She weighed his words carefully. It was true Kakashi had an unbelievable sixth sense. What he said wasn't to be taken lightly.
"So you had the feeling." She acknowledged. "What is it you think is going to happen?"
"Well… I've had a sort of… premonition."
This was also something she was familiar with. Kakashi had an uncanny ability to predict events well before they happened.
"What was it?" She realized she was afraid to hear the answer.
"Anko," he uttered gravely, taking her hand in his tender grasp, "I've had a feeling… that somehow, beyond a doubt, Naruto isn't going to survive this."
"What do you mean survive? It's not like Danzo could have him executed. It would be as good as signing his own death warrant."
"I know… but I just know it… I feel it with every fiber of my being. Naruto is going to die. Soon."
Anko was more unsettled by his words than she thought she should have been. Something about the way he said it made it seem a certainty.
"So what are we going to do about it?"
Kakashi groaned, clutching his head. "That's the problem. I think it's my fault."
Anko sniffed. "What about all the times you told me not to dwell on mistakes?"
"You don't understand!" He shouted, startling her. "I was the one who turned him in!"
Anko was torn between strangling him to death on the spot, or castrating him first, then strangling him to death.
"It's more complicated than that. I was given instructions… at least I think I was. It was something Shikamaru did before he died."
He continued to explain the mystery of the chess game at the crime scene, as well as his various contacts with Kurenai. He continued to tell her of the plan Kurenai had come forward with, and the token she had given him: the wooden rook, given to her by a mysterious stranger that was somehow connected to the whole scheme. It was a sign that the stranger had somehow been working for Shikamaru. If the Nara had indeed hatched a plan before his untimely demise, it was possible there was a greater purpose to Kakashi turning in Naruto and Hinata. As it stood, he was still unsure about the many factors outside his scope. He finished by describing the debrief he and Kurnai had been given personally by Danzo. The old war-hawk had taken great pride in the action one of his top ANBU had taken, and made a big to-do about congratulating them both on the contribution they had just made to the village by capturing a suspect in the assignation of the Rokudaime. Kakashi had left feeling sick to his stomach, thus the bender he had just returned from. He needed to drown Danzo's sincere thanks out with as much sake as possible.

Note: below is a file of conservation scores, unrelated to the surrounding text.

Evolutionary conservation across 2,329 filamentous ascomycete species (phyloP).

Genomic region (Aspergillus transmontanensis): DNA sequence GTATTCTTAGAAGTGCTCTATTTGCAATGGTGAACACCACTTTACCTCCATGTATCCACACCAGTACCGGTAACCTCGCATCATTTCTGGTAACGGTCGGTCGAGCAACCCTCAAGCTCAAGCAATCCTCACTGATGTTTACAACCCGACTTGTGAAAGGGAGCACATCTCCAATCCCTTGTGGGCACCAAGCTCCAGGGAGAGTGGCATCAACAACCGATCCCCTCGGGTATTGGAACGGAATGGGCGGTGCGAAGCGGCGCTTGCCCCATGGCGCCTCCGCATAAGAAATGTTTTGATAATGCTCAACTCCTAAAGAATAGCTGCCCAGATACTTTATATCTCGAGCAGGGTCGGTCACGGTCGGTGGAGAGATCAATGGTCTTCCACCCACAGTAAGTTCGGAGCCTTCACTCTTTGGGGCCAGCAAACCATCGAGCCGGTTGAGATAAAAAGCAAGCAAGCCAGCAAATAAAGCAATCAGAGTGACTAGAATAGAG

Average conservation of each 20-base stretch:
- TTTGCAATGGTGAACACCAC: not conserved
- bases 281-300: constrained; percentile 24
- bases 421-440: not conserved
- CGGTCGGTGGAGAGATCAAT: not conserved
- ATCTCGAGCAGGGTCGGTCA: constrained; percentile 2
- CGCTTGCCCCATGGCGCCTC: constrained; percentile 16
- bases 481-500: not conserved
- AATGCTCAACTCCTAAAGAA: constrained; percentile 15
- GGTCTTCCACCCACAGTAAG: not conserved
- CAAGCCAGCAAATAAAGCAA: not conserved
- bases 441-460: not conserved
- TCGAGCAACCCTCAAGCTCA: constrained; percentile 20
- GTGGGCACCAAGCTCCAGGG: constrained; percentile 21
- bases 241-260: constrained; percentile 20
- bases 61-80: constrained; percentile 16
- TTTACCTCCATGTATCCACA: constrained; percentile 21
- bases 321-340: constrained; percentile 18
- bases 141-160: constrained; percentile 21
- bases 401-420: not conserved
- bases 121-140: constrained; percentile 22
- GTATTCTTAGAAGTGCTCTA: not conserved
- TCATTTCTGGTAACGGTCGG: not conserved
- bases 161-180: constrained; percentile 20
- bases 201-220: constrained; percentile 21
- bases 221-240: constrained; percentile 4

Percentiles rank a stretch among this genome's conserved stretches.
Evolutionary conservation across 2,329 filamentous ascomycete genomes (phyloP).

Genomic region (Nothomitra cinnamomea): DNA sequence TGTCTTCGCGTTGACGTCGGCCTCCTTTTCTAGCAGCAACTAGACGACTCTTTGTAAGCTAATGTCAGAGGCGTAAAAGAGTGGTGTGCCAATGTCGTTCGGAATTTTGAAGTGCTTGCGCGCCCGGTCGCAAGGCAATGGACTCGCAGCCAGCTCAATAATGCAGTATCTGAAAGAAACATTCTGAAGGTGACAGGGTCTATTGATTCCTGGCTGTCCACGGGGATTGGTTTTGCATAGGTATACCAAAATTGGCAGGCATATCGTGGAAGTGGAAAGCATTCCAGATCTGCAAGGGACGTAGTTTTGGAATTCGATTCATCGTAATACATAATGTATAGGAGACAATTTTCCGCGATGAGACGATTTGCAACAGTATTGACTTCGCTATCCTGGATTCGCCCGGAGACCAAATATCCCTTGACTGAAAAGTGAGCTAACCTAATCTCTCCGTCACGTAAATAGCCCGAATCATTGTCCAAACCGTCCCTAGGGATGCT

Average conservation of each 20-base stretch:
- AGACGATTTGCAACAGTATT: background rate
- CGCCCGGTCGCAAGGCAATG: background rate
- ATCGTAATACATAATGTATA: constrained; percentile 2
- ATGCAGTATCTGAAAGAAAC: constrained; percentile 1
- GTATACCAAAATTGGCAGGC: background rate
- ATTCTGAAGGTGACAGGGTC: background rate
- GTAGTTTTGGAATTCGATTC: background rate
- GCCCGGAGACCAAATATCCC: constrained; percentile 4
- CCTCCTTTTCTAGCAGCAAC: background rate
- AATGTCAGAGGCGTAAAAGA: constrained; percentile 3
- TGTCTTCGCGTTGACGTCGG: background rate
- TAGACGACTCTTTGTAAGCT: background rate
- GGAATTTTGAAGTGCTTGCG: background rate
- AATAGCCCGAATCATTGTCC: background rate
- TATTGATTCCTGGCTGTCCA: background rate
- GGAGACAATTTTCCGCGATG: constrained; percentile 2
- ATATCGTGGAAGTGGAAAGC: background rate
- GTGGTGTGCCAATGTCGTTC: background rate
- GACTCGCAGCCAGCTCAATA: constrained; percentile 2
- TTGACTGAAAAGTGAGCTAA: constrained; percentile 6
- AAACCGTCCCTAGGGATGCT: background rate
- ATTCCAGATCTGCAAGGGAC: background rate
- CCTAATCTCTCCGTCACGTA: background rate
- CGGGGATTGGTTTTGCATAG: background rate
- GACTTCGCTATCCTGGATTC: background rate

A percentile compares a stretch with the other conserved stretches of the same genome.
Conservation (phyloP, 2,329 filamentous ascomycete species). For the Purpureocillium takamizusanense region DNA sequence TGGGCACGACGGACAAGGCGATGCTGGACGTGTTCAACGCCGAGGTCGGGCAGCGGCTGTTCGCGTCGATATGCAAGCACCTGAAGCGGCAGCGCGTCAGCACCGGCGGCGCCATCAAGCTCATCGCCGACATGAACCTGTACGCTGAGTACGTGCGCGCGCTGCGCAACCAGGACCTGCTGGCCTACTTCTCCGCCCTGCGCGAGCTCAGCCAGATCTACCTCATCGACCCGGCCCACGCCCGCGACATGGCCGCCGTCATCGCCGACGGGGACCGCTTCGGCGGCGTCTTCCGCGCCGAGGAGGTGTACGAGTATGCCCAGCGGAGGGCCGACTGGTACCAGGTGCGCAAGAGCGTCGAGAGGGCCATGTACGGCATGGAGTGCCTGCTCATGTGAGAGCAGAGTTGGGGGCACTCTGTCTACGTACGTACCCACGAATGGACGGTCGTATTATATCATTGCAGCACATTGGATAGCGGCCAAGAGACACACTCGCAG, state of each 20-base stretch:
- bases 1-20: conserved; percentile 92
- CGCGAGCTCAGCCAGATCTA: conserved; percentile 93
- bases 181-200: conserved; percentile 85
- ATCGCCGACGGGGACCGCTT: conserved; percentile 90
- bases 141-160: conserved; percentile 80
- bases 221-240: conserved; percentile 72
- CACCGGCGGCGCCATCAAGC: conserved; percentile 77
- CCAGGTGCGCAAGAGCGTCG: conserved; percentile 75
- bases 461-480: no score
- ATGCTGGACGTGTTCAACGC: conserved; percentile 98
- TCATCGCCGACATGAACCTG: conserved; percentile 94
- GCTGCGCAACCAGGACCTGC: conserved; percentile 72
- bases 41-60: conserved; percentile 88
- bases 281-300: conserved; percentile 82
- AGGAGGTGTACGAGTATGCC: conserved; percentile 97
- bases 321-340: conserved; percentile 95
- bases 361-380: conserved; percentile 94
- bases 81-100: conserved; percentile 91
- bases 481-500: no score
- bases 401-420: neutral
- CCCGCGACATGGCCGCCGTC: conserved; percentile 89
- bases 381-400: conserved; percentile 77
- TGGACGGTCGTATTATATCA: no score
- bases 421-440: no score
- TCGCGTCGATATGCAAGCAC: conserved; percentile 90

"And that about sums it up." He finished.
"So… you think that this… plan could work?" Anko questioned seriously.
"Yes… but the one thing that wasn't factored in was Hinata. I'm sure she's not going to let this kind of thing pass without her own personal intervention. Naruto saved her life, several times, and there's no way she's going to stand aside while he is killed."
"And you're sure about this feeling of yours?"
"Yes… and that was just part of my premonition…" He trailed off, unwilling to finish the statement.
"Well, what was the rest of it?"
Kakashi looked at her, an expression of horrified resignation on his face.
"I saw Hinata… walking alone in the darkness, a darkness so complete, you couldn't see your own nose."
"You mean you had a vision?"
Anko finally understood why he had been so reluctant to come forward with this.
"You've never had a vision before. How did it happen?"
Kakashi gestured to the left-front pocket of his flak jacket.
"I was polishing up the gold watch Sarutobi gave me. You know, the one my father had wanted me to have, and I suddenly heard this… voice. I couldn't make out the words, but a moment later the vision hit me harder than anything I've ever felt or experienced before with my gut instinct. I somehow knew that what I was seeing was a vision of something that will happen."
"What could it possibly mean?"
"I don't know, An-chan, but it can't be anything good."
She reached forward to comfort him, but he pulled away from the embrace, a stern expression marking his features.
"I need to go. The council is about to start. I have to be there."
Anko knew the meeting he referred to would cover a number of very important things, including, but not limited to, the fate of one Uzumaki Naruto.
"I understand…" He was already heading out the door. "Kakashi… I love you."
He gave her one last glance: a glance that said everything.